The UpTake has won the 2016 John R. Finnegan Freedom of Information career achievement award for our “pioneering” use of live video. The Minnesota Coalition on Government Information (MNCOGI) made the announcement today.
“The Uptake’s sustained public affairs work,” said MNCOGI chair Gary Hill, “has expanded access to Minnesota’s civic life, opened video windows for the public to see their leaders at work and provided important information about governmental processes.”
When The UpTake started livestreaming video in 2007 it was a novelty that we thought held great promise. In 2008, we hacked mobile phones to do live mobile video and revolutionized how people watched the protests outside the Republican National Convention in St. Paul. By 2009, thousands of people were watching daily for months when The UpTake provided live video coverage of the recount and election court challenge of Minnesota’s U.S. Senate race between Norm Coleman and Al Franken.
History in video and photos, plus an invitation for you.
Video: The Uptake’s Corrine McDermid outside the 2008 RNC documenting the tension, the frustration, and the spirit of protesters.
Since then we’ve done thousands of live events and streamed tens of thousands of hours of video. Whether it was a big event or a small one, the goal was always the same: provide an easy way for the public to see what is happening in our political process and a record so people can’t later take things out of context or claim things were said when they really weren’t. In other words, we’re trying to get everyone a little more informed and a little closer to the truth.
St. Paul Pioneer Press newspaper editor John R. Finnegan had the same goal. He wanted to “create an informed citizenry without which a democratic republic cannot sustain itself,” and constantly strove to find the truth. He co-wrote and helped lobby for passage of the Minnesota Data Practices Act. He was president of the Minnesota Newspaper Association where he was heralded for his “uncompromising insistence on openness.” “Nobody in the history of Minnesota Journalism was ever so devoted to open government as Jack Finnegan,” said Bob Shaw, a longtime manager of the Minnesota Newspaper Association.
To receive the award that bears Finnegan’s name is indeed a great honor not just for the current staff of The UpTake, but all of the people who worked to build the organization, the volunteers who have been on the front lines and our many supporters. Their collective effort is a statement of how important it is to seek transparency, an informed democracy and the truth.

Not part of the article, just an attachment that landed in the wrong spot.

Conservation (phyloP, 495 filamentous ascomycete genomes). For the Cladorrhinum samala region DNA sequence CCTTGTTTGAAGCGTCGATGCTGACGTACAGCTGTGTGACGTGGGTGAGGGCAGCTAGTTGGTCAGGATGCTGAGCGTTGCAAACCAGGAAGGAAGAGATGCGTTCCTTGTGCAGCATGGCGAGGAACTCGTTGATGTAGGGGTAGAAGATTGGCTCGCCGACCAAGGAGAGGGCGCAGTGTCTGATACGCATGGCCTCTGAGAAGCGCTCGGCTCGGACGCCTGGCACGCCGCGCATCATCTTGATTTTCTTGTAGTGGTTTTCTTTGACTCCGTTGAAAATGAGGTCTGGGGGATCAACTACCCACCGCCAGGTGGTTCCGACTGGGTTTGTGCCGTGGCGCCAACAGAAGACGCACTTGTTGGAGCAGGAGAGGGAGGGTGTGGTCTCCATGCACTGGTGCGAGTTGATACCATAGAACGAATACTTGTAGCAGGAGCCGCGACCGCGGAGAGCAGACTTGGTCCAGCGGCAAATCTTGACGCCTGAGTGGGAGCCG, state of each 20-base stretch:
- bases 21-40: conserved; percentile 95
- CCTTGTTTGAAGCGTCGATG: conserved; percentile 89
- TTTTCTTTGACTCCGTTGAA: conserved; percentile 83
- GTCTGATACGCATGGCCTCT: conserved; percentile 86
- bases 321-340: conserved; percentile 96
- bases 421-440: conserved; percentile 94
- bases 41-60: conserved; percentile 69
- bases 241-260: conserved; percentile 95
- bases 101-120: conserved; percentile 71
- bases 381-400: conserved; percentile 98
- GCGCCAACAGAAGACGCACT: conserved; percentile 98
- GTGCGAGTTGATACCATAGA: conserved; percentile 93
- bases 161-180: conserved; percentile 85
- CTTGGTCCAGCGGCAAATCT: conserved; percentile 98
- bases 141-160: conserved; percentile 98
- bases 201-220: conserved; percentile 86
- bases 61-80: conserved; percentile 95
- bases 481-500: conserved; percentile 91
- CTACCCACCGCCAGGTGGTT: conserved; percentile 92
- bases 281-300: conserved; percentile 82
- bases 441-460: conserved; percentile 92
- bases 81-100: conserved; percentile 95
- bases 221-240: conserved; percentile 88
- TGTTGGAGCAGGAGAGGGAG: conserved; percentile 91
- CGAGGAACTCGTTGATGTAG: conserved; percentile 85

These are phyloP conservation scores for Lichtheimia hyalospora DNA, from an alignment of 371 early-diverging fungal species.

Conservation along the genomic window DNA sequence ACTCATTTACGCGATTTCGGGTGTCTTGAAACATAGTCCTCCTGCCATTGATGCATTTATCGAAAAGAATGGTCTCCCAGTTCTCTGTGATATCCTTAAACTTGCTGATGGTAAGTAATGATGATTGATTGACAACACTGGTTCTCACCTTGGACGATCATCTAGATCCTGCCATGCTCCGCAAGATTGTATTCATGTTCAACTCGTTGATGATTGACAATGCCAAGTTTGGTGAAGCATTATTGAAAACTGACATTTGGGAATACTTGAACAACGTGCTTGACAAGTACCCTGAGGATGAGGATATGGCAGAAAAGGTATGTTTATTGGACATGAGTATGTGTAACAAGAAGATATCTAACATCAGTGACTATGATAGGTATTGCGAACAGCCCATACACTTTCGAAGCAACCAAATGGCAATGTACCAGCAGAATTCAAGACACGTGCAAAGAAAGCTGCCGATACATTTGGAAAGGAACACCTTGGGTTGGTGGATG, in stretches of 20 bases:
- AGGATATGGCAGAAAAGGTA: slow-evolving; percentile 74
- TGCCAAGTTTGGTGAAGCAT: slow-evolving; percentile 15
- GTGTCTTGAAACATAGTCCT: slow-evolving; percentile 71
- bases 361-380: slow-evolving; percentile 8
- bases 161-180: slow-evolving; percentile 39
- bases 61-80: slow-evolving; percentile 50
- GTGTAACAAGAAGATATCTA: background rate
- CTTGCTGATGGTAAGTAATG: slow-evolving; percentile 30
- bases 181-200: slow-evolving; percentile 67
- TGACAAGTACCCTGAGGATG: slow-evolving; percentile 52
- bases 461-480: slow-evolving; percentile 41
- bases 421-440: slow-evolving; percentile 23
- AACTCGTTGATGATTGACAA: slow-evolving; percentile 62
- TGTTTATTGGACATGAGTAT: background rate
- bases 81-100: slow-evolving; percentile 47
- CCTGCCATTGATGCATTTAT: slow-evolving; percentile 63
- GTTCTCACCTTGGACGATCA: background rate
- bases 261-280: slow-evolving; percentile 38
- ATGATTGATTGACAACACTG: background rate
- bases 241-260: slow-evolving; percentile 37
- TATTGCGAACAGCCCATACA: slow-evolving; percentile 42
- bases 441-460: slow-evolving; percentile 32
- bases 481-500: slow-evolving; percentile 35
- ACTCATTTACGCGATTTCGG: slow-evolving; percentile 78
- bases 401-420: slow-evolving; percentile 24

MNCOGI will present the award on Wednesday March 16th at noon. We’re inviting our community to attend the event at the downtown Minneapolis library’s Pohlad room. If you can’t attend, consider watching it live streamed on The UpTake. The keynote speaker is Chicago-based independent journalist Brandon Smith. Smith’s open records lawsuit forced the City of Chicago to release a dash cam video that it had withheld from the public for 13 months. The video showed Chicago police officer Jason Van Dyke shooting 17 year old Laquan McDonald 16 times as he walked away from police. Prosecutors charged Office Van Dyke with first degree murder the same day the video was released.
Also receiving a Finnegan award will be Burnsville Chief of Police Eric Gieseke his work in advocating police body cameras for improving officer performance and addressing citizen concerns about police conduct. “Public access to police data and video is central to the use of body cameras as an accountability tool,” said MNCOGI chair Gary Hill. “Burnsville’s experience shows that public access and body cameras can work together.”
UpTake staff and founders in September 2009